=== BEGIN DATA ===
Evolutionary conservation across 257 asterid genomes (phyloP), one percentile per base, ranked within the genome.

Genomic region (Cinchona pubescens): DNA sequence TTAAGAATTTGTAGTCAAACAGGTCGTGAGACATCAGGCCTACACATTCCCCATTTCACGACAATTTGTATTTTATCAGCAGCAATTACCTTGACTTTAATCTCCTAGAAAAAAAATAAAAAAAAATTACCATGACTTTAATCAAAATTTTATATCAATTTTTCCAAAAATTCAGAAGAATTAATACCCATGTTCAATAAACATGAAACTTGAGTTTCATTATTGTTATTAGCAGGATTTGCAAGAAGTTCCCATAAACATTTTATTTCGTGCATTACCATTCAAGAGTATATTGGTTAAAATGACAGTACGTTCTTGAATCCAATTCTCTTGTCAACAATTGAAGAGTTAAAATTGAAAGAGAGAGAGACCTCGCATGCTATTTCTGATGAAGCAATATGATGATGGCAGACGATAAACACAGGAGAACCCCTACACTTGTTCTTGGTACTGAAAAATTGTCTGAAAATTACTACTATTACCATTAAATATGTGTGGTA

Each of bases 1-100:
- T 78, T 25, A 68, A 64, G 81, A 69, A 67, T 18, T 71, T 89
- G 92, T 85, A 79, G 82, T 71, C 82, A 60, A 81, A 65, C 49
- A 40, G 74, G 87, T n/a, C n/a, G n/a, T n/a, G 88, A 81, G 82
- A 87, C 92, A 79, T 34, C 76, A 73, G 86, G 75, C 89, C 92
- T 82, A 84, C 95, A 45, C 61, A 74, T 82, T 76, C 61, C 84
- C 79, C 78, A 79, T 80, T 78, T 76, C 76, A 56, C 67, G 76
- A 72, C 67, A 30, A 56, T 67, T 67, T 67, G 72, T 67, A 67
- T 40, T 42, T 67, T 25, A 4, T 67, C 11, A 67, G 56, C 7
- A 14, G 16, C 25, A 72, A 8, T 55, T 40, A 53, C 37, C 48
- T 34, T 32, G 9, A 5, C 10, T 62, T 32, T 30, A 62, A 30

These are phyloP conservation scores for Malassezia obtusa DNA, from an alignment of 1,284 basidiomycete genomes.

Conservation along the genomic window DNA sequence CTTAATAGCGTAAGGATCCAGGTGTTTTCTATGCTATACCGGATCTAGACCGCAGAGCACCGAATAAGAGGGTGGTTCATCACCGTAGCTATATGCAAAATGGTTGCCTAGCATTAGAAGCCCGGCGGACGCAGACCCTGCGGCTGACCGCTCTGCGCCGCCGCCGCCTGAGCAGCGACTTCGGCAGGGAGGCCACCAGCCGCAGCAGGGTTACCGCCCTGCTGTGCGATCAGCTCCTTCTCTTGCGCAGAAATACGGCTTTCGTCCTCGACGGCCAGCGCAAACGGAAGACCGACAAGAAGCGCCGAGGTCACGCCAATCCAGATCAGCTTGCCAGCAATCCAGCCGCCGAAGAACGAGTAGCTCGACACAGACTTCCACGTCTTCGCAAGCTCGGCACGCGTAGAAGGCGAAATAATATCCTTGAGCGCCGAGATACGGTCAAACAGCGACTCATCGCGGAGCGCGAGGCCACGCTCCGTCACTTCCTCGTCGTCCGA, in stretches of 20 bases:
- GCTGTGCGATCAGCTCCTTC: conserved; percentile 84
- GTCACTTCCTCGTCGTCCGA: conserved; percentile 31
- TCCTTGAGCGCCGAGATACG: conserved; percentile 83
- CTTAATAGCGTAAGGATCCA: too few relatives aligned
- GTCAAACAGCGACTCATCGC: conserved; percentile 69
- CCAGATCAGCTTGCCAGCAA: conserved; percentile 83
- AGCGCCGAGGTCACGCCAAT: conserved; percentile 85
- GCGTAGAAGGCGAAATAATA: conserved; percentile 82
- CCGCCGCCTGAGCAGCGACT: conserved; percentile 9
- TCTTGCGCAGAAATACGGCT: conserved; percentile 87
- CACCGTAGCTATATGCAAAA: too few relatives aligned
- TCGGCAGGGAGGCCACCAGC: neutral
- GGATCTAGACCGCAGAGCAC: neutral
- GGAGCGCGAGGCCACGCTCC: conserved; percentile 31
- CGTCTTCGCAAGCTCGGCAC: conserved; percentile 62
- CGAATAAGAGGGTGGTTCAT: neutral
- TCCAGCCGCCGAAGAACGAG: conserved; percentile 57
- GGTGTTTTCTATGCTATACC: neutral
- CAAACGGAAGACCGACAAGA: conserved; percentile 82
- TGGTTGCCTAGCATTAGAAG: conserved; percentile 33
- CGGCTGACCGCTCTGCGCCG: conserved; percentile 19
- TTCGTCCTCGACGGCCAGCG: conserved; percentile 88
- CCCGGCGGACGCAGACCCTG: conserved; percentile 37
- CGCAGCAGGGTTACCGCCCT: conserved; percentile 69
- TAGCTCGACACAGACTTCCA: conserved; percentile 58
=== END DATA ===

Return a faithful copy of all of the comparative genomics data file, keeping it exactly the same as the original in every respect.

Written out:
Evolutionary conservation across 257 asterid genomes (phyloP), one percentile per base, ranked within the genome.

Genomic region (Cinchona pubescens): DNA sequence TTAAGAATTTGTAGTCAAACAGGTCGTGAGACATCAGGCCTACACATTCCCCATTTCACGACAATTTGTATTTTATCAGCAGCAATTACCTTGACTTTAATCTCCTAGAAAAAAAATAAAAAAAAATTACCATGACTTTAATCAAAATTTTATATCAATTTTTCCAAAAATTCAGAAGAATTAATACCCATGTTCAATAAACATGAAACTTGAGTTTCATTATTGTTATTAGCAGGATTTGCAAGAAGTTCCCATAAACATTTTATTTCGTGCATTACCATTCAAGAGTATATTGGTTAAAATGACAGTACGTTCTTGAATCCAATTCTCTTGTCAACAATTGAAGAGTTAAAATTGAAAGAGAGAGAGACCTCGCATGCTATTTCTGATGAAGCAATATGATGATGGCAGACGATAAACACAGGAGAACCCCTACACTTGTTCTTGGTACTGAAAAATTGTCTGAAAATTACTACTATTACCATTAAATATGTGTGGTA

Each of bases 1-100:
- T 78, T 25, A 68, A 64, G 81, A 69, A 67, T 18, T 71, T 89
- G 92, T 85, A 79, G 82, T 71, C 82, A 60, A 81, A 65, C 49
- A 40, G 74, G 87, T n/a, C n/a, G n/a, T n/a, G 88, A 81, G 82
- A 87, C 92, A 79, T 34, C 76, A 73, G 86, G 75, C 89, C 92
- T 82, A 84, C 95, A 45, C 61, A 74, T 82, T 76, C 61, C 84
- C 79, C 78, A 79, T 80, T 78, T 76, C 76, A 56, C 67, G 76
- A 72, C 67, A 30, A 56, T 67, T 67, T 67, G 72, T 67, A 67
- T 40, T 42, T 67, T 25, A 4, T 67, C 11, A 67, G 56, C 7
- A 14, G 16, C 25, A 72, A 8, T 55, T 40, A 53, C 37, C 48
- T 34, T 32, G 9, A 5, C 10, T 62, T 32, T 30, A 62, A 30

These are phyloP conservation scores for Malassezia obtusa DNA, from an alignment of 1,284 basidiomycete genomes.

Conservation along the genomic window DNA sequence CTTAATAGCGTAAGGATCCAGGTGTTTTCTATGCTATACCGGATCTAGACCGCAGAGCACCGAATAAGAGGGTGGTTCATCACCGTAGCTATATGCAAAATGGTTGCCTAGCATTAGAAGCCCGGCGGACGCAGACCCTGCGGCTGACCGCTCTGCGCCGCCGCCGCCTGAGCAGCGACTTCGGCAGGGAGGCCACCAGCCGCAGCAGGGTTACCGCCCTGCTGTGCGATCAGCTCCTTCTCTTGCGCAGAAATACGGCTTTCGTCCTCGACGGCCAGCGCAAACGGAAGACCGACAAGAAGCGCCGAGGTCACGCCAATCCAGATCAGCTTGCCAGCAATCCAGCCGCCGAAGAACGAGTAGCTCGACACAGACTTCCACGTCTTCGCAAGCTCGGCACGCGTAGAAGGCGAAATAATATCCTTGAGCGCCGAGATACGGTCAAACAGCGACTCATCGCGGAGCGCGAGGCCACGCTCCGTCACTTCCTCGTCGTCCGA, in stretches of 20 bases:
- GCTGTGCGATCAGCTCCTTC: conserved; percentile 84
- GTCACTTCCTCGTCGTCCGA: conserved; percentile 31
- TCCTTGAGCGCCGAGATACG: conserved; percentile 83
- CTTAATAGCGTAAGGATCCA: too few relatives aligned
- GTCAAACAGCGACTCATCGC: conserved; percentile 69
- CCAGATCAGCTTGCCAGCAA: conserved; percentile 83
- AGCGCCGAGGTCACGCCAAT: conserved; percentile 85
- GCGTAGAAGGCGAAATAATA: conserved; percentile 82
- CCGCCGCCTGAGCAGCGACT: conserved; percentile 9
- TCTTGCGCAGAAATACGGCT: conserved; percentile 87
- CACCGTAGCTATATGCAAAA: too few relatives aligned
- TCGGCAGGGAGGCCACCAGC: neutral
- GGATCTAGACCGCAGAGCAC: neutral
- GGAGCGCGAGGCCACGCTCC: conserved; percentile 31
- CGTCTTCGCAAGCTCGGCAC: conserved; percentile 62
- CGAATAAGAGGGTGGTTCAT: neutral
- TCCAGCCGCCGAAGAACGAG: conserved; percentile 57
- GGTGTTTTCTATGCTATACC: neutral
- CAAACGGAAGACCGACAAGA: conserved; percentile 82
- TGGTTGCCTAGCATTAGAAG: conserved; percentile 33
- CGGCTGACCGCTCTGCGCCG: conserved; percentile 19
- TTCGTCCTCGACGGCCAGCG: conserved; percentile 88
- CCCGGCGGACGCAGACCCTG: conserved; percentile 37
- CGCAGCAGGGTTACCGCCCT: conserved; percentile 69
- TAGCTCGACACAGACTTCCA: conserved; percentile 58